5
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A while back I made a custom String struct (see github repo) because of the difficulties in dealing with Mongolian Unicode rendering when using Swift String or NSString (see this question and the accepted answer for more details). The struct is an array of UInt32 so that it represents a string of Unicode scalar values.

The most difficult part (see here and here for my StackOverflow questions at the time) was making it conform to the Hashable Protocol so that it could be used as a Dictionary key.

For all that I can tell, everything has been working fine. However, since there was not a lot of documentation and guidance available about implementing the Hashable Protocol, I wanted to make sure that I did it right. Here is the relevant code:

struct ScalarString: SequenceType, Hashable, CustomStringConvertible {

    private var scalarArray: [UInt32] = []

    // ...

    // hashValue needed to implement Hashable protocol
    var hashValue: Int {
        get {

            // DJB Hash Function
            var hash = 5381

            for(var i = 0; i < self.scalarArray.count; i++)
            {
                hash = ((hash << 5) &+ hash) &+ Int(self.scalarArray[i])
            }

            return hash
        }
    }

}

// Hashable also needs struct to conform to Equatable protocol
func ==(left: ScalarString, right: ScalarString) -> Bool {

    if left.length != right.length {
        return false
    }

    for var i = 0; i < left.length; ++i {
        if left.charAt(i) != right.charAt(i) {
            return false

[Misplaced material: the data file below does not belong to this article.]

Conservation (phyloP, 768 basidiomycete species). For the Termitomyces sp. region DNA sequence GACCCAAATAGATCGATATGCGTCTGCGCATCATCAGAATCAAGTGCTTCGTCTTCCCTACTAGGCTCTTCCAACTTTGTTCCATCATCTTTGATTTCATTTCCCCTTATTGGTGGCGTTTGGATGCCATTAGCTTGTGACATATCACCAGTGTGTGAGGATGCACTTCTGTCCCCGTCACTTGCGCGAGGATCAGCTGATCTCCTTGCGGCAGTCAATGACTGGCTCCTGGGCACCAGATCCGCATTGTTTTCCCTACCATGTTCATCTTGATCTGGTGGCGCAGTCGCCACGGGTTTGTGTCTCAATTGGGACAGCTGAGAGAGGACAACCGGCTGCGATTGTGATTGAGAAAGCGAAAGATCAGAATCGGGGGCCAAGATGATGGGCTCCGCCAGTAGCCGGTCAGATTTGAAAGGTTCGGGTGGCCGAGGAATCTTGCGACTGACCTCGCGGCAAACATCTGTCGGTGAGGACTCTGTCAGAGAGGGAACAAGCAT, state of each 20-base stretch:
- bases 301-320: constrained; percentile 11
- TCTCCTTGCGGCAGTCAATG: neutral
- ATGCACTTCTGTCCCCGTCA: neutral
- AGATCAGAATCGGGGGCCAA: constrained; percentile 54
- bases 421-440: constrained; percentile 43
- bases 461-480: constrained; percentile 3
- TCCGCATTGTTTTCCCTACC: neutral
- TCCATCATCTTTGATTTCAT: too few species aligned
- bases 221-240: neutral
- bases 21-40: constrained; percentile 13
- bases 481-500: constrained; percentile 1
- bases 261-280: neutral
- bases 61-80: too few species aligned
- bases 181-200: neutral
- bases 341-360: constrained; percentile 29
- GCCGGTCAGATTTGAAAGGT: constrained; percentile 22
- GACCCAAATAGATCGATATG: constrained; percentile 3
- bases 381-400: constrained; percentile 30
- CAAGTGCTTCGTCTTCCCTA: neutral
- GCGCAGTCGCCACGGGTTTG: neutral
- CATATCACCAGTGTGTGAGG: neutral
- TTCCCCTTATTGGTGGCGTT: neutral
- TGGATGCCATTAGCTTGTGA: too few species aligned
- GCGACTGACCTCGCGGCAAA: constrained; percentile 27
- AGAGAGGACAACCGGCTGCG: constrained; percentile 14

}
    }

    return true
}
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6
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The Hashable protocol has only one single requirement:

Axiom: x == y implies x.hashValue == y.hashValue.

So let's start with your implementation of ==:

// Hashable also needs struct to conform to Equatable protocol
func ==(left: ScalarString, right: ScalarString) -> Bool {

    if left.length != right.length {
        return false
    }

    for var i = 0; i < left.length; ++i {
        if left.charAt(i) != right.charAt(i) {
            return false
        }
    }

    return true
}

Looking up the definitions of length and charAt() it is clear that here simply the left.scalarArray and right.scalarArray arrays are checked for equality. So the operator can equivalently but simpler be implemented as

// Hashable also needs struct to conform to Equatable protocol
func ==(left: ScalarString, right: ScalarString) -> Bool {
    return left.scalarArray == right.scalarArray
}

From this representation it becomes obvious that your hashValue implementation is correct: It is computed from the scalarArray property, so equal objects have the same hash value.

The hashValue computed property can be simplified using reduce(), note also that for a read-only property, you need not put the getter method inside a get { } block:

// hashValue (to implement Hashable protocol)
var hashValue: Int {
    return self.scalarArray.reduce(5381) {
        ($0 << 5) &+ $0 &+ Int($1)
    }
}

A different question would be how "good" the hash is. The Swift language does not make any requirements here. Always returning 0 would be valid, but of course ineffective when building large dictionaries.

It may be interesting in this context that the hash value of the Foundation type NSArray is simply the number of elements, regardless of the contents.

In your case, the DJB hash function is a well-known hash method for strings, so I do not see any reasons not to use it.


Update: As of Swift 4.1, the compiler can synthesize Equatable and Hashable for types conformance automatically, if all members conform to Equatable/Hashable (SE0185). And as of Swift 4.2, a high-quality hash combiner is built-in into the Swift standard library (SE-0206).

Therefore there is no need anymore to define your own hashing function, it suffices to declare the conformance:

struct ScalarString: Hashable, ... {

    private var scalarArray: [UInt32] = []

    // ...
}
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  • \$\begingroup\$ After your review, I've been meaning to rewrite my former SO answer. I finally got around to it today. If you have time, I would be grateful if you would look it over to make sure that there are no glaring errors and that I did not misunderstand anything in your answer. Here is the link. \$\endgroup\$ – Suragch Mar 5 '16 at 10:18

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